As published in The Kerryman 09-11-16

choosing-between-the-disliked-and-the-dangerous

As I write this I don’t know who has won the US presidency. At one point Hillary Clinton was heading for a landslide. But the FBI revealing further investigations into her email history has brought Donald Trump back into the race. I’d thought a Trump victory as unlikely as the UK voting to leave the EU.

I’m amazed to find myself in a reality where Donald Trump is within a few points of becoming the most powerful man on Earth. The Americans are inclined towards hyperbole. Land of free, land of hope and all that jazz. But the President of the United States is both leader of this world’s richest nation and Commander in Chief of the most powerful military to have ever existed.

Even in Kerry, three thousand miles away, who leads America matters. Fortunately, for most of the time, the choice between candidates isn’t all that dramatic. Their ideologies, policies and aims tend to be at least mutually intelligible. Often the contest can come down to personality, incumbency or which party is due a win. Even when America chose to elect a black man, they didn’t elect a radical pledged to right the historical wrongs done to black people by America. Obama’s main concern was to tend to an ailing economy and find some way to make health care more available.

If either of his opponents had won, America would be little different from what it is now. It might’ve been a little richer or poorer, might be a lot less fair to the poor and might have a slightly different foreign policy. But it would be recognisably America. But Obama’s greatest achievement was to be so charismatic that the American presidency seems to demand a gravitas and a seriousness that few can emulate.

Fortunately, Hillary Clinton doesn’t try to be Obama. She tries to be serious in her own way. A seriousness based on a lifetime of public service. She has become incredibly wealthy, has a trail of scandals following her that would’ve ended most political careers and is generally disliked and mistrusted by Americans. Against almost any other opponent she’d be facing annihilation at the polls. I dislike her immensely but I would vote for her and I would dedicate my every waking hour to ensuring she won.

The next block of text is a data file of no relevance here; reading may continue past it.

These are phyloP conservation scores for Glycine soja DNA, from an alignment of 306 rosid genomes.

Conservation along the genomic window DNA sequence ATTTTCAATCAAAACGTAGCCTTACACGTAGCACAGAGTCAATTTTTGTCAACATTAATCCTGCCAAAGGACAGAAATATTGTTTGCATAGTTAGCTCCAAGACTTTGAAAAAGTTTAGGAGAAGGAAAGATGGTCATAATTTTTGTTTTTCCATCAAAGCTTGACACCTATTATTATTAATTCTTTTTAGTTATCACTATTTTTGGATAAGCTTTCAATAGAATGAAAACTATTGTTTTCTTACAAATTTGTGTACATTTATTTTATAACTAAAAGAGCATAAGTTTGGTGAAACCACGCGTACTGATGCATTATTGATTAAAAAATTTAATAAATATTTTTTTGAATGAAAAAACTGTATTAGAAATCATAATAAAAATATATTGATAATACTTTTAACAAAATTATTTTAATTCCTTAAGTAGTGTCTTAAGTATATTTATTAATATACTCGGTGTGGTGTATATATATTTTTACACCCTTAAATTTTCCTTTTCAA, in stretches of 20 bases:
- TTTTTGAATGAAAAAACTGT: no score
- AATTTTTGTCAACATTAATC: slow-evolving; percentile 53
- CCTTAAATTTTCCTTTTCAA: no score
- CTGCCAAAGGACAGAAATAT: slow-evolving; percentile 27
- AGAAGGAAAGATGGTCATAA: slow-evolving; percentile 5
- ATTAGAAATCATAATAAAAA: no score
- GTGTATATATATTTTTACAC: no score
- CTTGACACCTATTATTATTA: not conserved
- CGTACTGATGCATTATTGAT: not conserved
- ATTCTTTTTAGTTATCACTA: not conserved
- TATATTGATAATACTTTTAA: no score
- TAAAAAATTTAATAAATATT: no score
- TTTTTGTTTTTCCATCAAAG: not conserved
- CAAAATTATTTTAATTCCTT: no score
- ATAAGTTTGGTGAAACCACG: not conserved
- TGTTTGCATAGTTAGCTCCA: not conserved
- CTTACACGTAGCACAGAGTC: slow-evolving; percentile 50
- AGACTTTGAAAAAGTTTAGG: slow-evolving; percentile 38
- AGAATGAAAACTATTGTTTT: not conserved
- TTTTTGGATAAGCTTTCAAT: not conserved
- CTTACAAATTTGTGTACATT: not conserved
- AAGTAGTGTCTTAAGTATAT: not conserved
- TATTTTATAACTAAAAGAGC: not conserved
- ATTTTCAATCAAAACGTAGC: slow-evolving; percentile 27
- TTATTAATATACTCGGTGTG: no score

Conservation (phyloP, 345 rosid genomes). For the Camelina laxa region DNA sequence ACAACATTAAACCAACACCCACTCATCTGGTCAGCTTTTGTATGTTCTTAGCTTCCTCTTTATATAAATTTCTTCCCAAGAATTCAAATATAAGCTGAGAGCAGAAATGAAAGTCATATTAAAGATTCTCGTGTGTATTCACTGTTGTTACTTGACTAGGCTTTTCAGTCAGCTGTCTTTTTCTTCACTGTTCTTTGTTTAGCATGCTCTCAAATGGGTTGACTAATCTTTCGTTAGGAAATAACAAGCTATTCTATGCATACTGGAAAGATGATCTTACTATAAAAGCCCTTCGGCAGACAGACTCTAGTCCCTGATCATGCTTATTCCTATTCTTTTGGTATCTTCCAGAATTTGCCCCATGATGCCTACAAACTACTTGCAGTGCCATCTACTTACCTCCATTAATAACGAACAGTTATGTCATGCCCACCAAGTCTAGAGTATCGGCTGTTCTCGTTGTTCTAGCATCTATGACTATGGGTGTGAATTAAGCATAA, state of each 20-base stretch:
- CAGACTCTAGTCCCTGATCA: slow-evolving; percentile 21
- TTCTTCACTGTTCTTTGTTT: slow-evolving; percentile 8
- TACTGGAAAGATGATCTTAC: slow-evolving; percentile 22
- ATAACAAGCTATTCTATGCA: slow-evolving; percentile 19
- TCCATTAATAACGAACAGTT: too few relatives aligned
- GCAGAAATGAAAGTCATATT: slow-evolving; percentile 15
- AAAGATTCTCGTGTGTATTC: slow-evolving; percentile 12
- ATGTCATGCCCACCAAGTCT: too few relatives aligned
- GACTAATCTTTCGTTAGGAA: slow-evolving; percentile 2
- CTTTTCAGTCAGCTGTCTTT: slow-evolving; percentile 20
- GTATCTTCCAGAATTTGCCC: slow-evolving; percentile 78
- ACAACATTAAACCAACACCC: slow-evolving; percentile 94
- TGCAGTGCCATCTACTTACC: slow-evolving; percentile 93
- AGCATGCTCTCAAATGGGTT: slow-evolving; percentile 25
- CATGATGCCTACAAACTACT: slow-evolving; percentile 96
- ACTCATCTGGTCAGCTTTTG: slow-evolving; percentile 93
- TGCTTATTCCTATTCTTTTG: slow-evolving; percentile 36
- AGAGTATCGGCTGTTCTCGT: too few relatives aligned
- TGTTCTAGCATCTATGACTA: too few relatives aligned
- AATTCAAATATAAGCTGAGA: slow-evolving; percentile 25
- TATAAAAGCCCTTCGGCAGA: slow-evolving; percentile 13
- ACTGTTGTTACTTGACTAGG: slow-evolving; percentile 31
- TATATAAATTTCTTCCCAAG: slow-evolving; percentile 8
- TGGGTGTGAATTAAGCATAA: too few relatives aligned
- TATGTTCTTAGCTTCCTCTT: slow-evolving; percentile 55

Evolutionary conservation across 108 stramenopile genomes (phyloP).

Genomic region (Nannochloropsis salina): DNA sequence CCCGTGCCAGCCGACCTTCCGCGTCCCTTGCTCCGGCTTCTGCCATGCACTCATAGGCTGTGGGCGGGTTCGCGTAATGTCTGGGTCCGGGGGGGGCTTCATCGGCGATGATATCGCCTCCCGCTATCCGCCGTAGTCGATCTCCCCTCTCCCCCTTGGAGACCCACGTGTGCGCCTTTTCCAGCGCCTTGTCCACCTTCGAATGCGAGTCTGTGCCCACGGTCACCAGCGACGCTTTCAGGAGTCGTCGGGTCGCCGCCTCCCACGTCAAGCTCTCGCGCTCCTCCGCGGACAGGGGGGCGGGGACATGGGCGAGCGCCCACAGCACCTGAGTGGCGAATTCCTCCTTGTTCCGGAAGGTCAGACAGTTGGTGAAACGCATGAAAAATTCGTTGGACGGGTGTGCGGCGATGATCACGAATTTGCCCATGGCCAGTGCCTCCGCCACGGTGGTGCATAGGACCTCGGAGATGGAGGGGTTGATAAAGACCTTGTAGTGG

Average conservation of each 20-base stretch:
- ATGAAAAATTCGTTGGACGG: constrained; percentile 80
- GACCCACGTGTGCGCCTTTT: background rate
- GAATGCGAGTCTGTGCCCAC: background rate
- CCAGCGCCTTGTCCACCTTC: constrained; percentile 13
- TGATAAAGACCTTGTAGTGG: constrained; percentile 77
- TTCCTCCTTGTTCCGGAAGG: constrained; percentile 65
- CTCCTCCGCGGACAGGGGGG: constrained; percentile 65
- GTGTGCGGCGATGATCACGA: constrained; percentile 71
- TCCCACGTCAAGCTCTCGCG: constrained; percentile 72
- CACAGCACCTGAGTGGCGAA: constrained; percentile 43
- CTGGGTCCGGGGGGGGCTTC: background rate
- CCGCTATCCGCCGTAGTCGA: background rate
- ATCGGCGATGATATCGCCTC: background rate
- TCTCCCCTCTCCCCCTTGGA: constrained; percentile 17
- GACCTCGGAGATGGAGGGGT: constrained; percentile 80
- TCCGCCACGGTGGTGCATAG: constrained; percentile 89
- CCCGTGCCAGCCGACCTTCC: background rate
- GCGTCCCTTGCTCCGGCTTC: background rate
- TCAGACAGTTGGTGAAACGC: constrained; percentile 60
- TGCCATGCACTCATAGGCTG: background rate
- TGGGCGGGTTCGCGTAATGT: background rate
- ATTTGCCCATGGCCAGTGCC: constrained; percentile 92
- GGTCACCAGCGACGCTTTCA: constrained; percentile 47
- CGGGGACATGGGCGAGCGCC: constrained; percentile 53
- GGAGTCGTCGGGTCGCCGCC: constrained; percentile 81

I would do all I could to help her because she faces not just another Republican politician. She faces a billionaire buffoon who delights in speaking and pandering to the worst elements of the American psyche.

The greatest con played on the American people, by the American people, was that they assumed the election of Obama healed the wounds of slavery and marginalisation. Worse, it allowed many white people, afflicted by unemployment and loss of privilege, to believe they’ve lost out to people of colour. The white poor have genuine grievances about their economic insecurity but in Trump they have an advocate who seeks to exploit their plight, not heal it.

Even if he could produce some rational policies and a cohesive vision, I’d vote for Hillary. In America, there are only two choices. Even if Hillary was discovered to have robbed a bank at gunpoint I would vote for her. If she was to spout wings, grow a tail and spew fire from her nostrils it’s still difficult to imagine her presidency being anything but straightforward and boring. It’s impossible to anticipate a Trump presidency being anything other than a calamity.

Share This: